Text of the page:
First published in the Civil and Military Gazette, 16 October 1888. Collected Volume IV, No.35 of Turn-overs, 1888, and in Abaft the Funnel (Unauthorised and Authorised Editions), 1909.
This was one of the stories in the 1890 volume, The City of Dreadful Night and other Stories, the publication of which was suppressed by Kipling.
This is an equine tale of suffering and revenge. But unlike Nafferton in “Pig” (Plain Tales from the Hills), the narrator took his ultimate revenge on the horse and not on Staveley, the man from whom he had bought it.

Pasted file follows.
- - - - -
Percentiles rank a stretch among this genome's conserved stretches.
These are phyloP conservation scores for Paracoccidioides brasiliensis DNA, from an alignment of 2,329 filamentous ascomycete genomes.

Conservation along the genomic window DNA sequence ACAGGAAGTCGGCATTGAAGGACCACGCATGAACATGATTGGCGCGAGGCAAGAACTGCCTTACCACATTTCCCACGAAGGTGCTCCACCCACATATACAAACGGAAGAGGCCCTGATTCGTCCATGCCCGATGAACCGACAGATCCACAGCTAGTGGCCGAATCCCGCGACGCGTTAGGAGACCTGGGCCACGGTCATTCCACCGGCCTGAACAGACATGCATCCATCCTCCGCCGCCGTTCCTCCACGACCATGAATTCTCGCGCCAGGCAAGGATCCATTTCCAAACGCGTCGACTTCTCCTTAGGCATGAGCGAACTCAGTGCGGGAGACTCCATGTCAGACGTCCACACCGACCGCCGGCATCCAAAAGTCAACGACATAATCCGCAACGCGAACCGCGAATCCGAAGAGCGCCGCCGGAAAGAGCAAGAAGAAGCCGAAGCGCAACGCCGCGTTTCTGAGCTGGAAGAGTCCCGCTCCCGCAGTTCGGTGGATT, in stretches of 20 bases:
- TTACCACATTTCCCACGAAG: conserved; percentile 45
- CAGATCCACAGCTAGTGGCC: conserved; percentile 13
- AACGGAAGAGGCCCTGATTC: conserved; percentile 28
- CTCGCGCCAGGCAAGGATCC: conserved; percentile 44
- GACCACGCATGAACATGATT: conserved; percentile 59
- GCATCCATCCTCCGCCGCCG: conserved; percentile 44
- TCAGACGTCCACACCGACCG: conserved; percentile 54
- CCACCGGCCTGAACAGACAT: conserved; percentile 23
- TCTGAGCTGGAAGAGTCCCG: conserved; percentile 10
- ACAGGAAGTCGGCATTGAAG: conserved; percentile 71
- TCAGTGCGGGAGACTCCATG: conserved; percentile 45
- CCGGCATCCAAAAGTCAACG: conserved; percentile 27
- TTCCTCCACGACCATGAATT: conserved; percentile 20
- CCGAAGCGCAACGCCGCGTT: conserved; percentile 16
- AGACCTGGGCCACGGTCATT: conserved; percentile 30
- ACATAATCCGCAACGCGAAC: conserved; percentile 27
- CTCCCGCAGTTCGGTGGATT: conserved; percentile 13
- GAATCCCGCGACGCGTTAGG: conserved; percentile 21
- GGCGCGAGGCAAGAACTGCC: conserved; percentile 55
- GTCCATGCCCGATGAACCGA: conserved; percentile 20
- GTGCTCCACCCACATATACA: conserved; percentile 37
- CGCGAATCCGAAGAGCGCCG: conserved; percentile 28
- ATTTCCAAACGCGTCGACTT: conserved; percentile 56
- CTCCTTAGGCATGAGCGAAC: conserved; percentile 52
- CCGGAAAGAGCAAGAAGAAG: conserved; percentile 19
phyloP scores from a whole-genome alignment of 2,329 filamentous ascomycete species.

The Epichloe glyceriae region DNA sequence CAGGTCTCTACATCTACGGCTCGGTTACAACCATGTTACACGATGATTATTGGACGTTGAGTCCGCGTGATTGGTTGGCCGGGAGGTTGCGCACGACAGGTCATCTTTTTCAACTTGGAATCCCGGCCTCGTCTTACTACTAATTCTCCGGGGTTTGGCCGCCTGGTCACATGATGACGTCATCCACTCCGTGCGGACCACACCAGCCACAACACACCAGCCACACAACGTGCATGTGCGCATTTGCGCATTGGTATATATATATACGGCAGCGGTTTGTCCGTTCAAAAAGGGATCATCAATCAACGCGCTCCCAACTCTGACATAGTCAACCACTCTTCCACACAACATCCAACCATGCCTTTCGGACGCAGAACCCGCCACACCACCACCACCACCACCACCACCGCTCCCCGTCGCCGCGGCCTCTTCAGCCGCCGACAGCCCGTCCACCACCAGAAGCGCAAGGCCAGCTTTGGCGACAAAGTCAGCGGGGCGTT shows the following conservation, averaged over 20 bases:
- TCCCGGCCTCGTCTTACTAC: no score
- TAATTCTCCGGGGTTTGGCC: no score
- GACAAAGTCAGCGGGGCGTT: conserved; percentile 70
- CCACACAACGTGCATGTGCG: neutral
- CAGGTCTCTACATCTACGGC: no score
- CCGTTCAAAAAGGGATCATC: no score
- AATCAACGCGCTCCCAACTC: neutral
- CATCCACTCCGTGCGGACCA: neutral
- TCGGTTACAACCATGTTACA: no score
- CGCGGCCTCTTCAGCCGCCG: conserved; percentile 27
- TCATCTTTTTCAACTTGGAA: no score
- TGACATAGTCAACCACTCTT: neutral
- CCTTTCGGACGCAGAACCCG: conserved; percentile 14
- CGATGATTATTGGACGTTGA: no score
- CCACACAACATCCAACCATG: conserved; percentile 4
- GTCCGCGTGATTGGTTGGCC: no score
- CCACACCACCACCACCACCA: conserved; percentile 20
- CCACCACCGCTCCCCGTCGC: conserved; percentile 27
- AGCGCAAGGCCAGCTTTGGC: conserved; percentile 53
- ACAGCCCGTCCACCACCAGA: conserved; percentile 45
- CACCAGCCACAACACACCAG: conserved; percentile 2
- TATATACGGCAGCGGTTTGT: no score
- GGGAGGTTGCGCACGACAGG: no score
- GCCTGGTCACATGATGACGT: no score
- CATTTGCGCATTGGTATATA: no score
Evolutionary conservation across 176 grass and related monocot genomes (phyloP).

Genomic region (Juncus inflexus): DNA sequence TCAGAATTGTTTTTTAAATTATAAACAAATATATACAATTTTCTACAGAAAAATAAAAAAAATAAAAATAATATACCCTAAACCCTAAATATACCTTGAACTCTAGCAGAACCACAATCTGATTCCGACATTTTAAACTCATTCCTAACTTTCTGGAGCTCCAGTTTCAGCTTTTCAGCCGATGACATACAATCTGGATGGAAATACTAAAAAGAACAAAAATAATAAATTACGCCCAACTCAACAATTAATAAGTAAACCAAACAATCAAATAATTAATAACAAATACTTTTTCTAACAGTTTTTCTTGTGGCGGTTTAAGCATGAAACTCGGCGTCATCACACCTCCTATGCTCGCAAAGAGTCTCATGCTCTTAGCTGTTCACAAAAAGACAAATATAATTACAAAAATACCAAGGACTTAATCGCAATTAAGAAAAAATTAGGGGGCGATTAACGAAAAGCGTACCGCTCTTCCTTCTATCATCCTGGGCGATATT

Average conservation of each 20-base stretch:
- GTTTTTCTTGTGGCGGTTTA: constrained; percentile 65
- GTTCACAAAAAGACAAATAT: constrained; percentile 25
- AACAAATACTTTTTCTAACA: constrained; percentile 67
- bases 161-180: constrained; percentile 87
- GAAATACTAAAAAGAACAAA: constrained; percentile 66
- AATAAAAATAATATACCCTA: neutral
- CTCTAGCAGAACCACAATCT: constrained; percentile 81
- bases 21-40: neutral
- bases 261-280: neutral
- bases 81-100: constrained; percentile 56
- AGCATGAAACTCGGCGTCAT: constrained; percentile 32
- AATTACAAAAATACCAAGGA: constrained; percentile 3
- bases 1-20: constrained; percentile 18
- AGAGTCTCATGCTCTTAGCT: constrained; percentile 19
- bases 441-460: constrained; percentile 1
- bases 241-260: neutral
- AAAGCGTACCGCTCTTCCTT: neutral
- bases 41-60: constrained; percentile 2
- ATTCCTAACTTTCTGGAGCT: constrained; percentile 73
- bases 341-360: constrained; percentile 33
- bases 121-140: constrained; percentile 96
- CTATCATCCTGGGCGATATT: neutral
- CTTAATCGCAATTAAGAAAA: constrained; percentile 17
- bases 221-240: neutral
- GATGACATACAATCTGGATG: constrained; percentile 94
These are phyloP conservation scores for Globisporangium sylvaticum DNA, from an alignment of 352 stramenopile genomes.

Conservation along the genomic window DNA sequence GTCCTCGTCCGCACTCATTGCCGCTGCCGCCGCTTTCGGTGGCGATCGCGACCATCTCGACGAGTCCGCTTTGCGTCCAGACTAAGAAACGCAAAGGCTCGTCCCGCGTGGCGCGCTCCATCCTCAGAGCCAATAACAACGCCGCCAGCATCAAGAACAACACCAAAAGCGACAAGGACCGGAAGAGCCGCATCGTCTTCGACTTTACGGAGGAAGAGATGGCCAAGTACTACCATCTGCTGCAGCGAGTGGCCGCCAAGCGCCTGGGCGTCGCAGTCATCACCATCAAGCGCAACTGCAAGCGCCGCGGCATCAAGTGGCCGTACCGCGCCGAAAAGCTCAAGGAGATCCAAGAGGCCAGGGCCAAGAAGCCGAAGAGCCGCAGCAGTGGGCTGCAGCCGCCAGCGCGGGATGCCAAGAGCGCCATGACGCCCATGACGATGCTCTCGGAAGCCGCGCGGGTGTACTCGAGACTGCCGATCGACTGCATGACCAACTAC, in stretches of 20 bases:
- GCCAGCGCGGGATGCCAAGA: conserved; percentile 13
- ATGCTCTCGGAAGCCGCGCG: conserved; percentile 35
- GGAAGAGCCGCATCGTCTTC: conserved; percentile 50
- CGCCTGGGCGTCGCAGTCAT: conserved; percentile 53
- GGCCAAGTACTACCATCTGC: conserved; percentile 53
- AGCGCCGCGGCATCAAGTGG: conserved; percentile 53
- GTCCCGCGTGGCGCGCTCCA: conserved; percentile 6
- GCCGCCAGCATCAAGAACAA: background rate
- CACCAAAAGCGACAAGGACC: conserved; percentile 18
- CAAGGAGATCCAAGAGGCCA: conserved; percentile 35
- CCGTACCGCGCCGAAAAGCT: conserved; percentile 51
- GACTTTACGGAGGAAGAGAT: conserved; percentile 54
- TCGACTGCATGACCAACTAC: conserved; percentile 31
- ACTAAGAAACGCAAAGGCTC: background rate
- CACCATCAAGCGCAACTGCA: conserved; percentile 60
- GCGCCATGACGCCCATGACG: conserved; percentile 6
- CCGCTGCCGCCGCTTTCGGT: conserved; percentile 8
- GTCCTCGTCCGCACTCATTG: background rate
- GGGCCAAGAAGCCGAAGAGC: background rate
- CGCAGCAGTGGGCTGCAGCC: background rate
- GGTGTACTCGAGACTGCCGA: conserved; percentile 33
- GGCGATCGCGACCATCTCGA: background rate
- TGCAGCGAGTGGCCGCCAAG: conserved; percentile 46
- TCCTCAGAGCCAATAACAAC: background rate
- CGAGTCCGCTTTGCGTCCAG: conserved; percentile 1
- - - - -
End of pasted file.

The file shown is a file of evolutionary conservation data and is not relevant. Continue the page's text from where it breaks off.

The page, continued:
I bought him, his vices as thick as his barsati, for a hundred and seventy rupees, a five-chambered muzzle-loading revolver, and a Cawnpore saddle.
“Of course, for that price,” said Staveley “you can’t expect everything. He’s not what one could call absolutely sound y’ know . . .”
And so it proves. The horse suffers from many minor defects, and one major one – ‘carriagecidal mania’. It attempts to destroy all the carriages that it meets, whilst the owners informed the narrator of the ‘details of the little bills which I had to pay to their coach-builders.’
Neither kindness nor cruelty will teach Tiglath to behave, and eventually, in desperation, the narrator shoots the horse and it is carted off by the municipality.
©David Page 2006 All rights reserved